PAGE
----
Between the Lines, Gregory Dennis: Serving a dog’s breakfast in D.C.

When Gina McCarthy was a little girl and would get unnecessarily wound up about something, her mother would tell her, “Never waste a good worry on something you can’t control.”
At a time when the Trumpsters have hijacked efforts to combat climate change, McCarthy offered that coping strategy to a large crowd of Vermont community leaders. She was the keynoter at Saturday’s 10th annual conference of the Vermont Energy and Climate Action Conference Network (VECAN).
McCarthy, a powerhouse who just happens to look like everyone’s favorite grandmother, is well positioned to hand out good advice. Having risen through the ranks of government to become head of the Environmental Protection Agency under Obama, she led creation of the Clean Power Plan. That far-reaching plan was aimed at reducing carbon dioxide emissions and slowing climate change. It was a keystone of the Paris climate agreement.
Which Trump has now said he will abandon.
I attended the VECAN conference looking for a healthy dose of optimism. Amid a long string of record warming, Vermont stands out as a leader in combatting global warming. I wanted to hear about expanding solar and wind power, cleaning up the transportation and heating sectors that account for most of our dangerous carbon emissions, and putting a realistic price on carbon pollution through the new ESSEX plan.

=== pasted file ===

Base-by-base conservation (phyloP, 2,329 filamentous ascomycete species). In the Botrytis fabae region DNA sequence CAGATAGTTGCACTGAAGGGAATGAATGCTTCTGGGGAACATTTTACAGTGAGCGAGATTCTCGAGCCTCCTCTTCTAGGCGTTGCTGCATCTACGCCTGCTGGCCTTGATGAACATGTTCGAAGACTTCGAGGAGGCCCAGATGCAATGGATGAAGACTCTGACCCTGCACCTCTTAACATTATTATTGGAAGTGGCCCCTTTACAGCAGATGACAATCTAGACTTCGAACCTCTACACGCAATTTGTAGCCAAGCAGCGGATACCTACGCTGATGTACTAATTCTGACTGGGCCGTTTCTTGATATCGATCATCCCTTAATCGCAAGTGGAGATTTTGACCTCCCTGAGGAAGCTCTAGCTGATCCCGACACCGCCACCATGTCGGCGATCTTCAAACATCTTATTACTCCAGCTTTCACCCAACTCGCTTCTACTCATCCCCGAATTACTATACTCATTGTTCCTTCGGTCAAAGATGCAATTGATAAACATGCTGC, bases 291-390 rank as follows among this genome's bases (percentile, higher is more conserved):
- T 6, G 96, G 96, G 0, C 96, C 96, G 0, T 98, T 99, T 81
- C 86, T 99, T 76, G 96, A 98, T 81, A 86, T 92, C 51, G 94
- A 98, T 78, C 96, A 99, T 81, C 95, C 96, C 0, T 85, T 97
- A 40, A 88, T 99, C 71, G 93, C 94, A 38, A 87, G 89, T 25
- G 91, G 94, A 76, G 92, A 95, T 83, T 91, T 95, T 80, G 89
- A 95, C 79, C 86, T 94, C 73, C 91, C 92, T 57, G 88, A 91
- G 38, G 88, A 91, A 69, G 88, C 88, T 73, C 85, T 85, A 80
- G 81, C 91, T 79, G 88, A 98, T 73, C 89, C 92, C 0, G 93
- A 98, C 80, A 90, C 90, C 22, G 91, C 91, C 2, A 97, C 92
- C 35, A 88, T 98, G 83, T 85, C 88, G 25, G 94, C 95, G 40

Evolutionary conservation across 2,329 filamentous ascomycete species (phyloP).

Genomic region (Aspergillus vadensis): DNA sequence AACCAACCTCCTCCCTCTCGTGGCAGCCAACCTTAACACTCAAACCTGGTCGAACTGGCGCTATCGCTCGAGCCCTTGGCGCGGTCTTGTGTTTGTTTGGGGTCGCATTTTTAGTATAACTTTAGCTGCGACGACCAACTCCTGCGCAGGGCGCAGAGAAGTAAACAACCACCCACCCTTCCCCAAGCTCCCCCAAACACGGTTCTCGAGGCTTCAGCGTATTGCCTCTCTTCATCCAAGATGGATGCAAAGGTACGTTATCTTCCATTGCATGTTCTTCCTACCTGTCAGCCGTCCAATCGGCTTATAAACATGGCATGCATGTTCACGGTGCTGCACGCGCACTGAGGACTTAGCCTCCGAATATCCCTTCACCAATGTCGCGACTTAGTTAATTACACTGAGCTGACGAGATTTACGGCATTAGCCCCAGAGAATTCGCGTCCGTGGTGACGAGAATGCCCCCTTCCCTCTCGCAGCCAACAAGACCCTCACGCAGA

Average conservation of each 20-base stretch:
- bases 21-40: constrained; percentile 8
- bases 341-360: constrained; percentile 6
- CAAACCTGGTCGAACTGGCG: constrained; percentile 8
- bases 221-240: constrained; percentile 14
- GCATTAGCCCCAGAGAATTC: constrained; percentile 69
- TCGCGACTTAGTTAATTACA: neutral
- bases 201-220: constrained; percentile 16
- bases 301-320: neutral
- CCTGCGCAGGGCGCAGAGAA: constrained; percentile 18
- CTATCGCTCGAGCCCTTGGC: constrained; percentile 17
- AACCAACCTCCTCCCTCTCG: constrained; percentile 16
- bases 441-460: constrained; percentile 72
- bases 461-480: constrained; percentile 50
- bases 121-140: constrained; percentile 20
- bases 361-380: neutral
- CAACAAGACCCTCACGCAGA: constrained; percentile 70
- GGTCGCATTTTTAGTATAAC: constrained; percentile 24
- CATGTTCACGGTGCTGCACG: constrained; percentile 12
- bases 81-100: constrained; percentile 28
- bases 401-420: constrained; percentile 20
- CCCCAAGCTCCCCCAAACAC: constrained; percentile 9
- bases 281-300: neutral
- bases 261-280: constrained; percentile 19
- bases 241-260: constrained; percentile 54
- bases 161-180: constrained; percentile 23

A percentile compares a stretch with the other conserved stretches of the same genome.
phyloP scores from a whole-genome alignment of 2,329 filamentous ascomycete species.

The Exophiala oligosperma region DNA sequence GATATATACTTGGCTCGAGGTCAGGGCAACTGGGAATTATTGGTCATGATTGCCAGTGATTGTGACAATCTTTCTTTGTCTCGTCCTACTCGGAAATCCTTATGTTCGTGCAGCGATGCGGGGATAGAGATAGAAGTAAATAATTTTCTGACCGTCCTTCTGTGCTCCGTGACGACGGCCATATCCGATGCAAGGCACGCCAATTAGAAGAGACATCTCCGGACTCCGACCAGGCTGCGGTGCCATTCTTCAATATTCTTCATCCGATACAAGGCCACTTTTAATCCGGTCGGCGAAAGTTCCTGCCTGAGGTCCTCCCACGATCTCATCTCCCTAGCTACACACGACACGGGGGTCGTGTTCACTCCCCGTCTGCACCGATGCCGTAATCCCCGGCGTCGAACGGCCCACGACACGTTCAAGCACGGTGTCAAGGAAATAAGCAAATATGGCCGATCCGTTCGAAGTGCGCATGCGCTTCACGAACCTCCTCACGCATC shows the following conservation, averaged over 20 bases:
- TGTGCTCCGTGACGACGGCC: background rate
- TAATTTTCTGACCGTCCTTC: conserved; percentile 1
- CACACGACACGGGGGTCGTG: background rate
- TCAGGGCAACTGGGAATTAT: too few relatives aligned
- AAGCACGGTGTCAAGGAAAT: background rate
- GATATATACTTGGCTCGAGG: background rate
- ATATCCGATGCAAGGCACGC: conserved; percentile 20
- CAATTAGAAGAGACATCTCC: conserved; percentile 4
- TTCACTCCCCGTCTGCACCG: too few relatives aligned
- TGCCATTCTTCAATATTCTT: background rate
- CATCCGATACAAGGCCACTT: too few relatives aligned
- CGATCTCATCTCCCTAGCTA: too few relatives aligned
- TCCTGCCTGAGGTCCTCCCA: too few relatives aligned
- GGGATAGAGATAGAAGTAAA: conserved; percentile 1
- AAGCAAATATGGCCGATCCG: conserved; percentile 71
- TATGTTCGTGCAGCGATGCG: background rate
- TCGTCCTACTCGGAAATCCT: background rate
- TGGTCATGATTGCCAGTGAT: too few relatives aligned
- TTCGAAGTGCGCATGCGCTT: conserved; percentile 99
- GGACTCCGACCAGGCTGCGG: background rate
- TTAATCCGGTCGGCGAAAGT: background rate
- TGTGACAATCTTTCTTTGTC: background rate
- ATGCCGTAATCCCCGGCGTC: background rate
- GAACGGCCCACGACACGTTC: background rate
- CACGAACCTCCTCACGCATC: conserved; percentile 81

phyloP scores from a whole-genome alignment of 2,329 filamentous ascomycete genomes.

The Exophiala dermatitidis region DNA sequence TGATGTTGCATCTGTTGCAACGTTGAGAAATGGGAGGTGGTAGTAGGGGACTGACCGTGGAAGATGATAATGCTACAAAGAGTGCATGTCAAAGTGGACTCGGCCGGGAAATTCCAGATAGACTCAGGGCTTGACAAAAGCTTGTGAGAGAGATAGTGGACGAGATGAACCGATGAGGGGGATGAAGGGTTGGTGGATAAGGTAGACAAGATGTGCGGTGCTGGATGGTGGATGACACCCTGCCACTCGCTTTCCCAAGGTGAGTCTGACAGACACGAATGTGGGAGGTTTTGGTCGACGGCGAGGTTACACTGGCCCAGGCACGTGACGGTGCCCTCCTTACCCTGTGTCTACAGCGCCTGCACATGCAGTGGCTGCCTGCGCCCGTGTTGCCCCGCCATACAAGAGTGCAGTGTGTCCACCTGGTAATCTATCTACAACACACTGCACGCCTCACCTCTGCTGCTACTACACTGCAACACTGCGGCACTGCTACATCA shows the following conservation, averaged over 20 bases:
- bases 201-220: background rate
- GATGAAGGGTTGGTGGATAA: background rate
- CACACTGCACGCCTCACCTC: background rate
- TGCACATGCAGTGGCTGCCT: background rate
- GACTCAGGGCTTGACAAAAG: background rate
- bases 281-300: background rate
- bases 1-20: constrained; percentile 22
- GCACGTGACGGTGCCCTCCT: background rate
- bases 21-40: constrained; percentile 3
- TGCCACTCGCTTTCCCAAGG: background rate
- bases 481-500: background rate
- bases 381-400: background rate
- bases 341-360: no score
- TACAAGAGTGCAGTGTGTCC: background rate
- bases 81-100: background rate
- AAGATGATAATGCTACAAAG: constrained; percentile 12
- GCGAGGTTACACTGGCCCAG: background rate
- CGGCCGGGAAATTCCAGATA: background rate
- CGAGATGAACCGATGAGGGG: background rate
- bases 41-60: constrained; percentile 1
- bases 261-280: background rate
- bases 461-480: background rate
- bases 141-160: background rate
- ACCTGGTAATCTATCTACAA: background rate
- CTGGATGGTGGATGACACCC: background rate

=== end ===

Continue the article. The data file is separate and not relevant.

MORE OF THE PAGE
I heard plenty of that at Saturday’s conference. Some grim optimism that day, too, with the news of Gen. Michael Flynn’s guilty plea. He confessed that he lied to the FBI to cover up the Trump campaign’s likely illegal interactions with the Russian government.
But here’s how it goes these days for so many of us who love our country and hate what is happening to it.
At the same time hundreds of us gathered to celebrate and strategize how we can successfully adapt to climate change, Congress was moving to enact a tax bill that ignores global warming and gives trillions of dollars to rich people — while brazenly setting the stage for cuts to the economic safety net.
It is a time, as Joan Baez put it in a song, of little victories and big defeats.
The author and activist Naomi Klein coined the term “shock doctrine” to describe the tactics that the Right is using to steamroll moderate and liberal opposition. The shock doctrine, she wrote, is “the brutal tactic of using the public’s disorientation following a collective shock … to push through radical pro-corporate measures.”
And so after Trump lost by 3 million votes, he becomes president and we end up with tax “reform” that benefits the rich, raises taxes on the poor and middle class, and provides a passel of corporate loopholes that were literally passed in the dead of night.
How did we get here?
Republicans in Congress spent the Obama presidency decrying policies that they said would grow the federal deficit and wreck the economy. That didn’t happen, of course.
But today the new tax legislation will, according to Congress’s own nonpartisan experts, add at least $1 trillion to the deficit.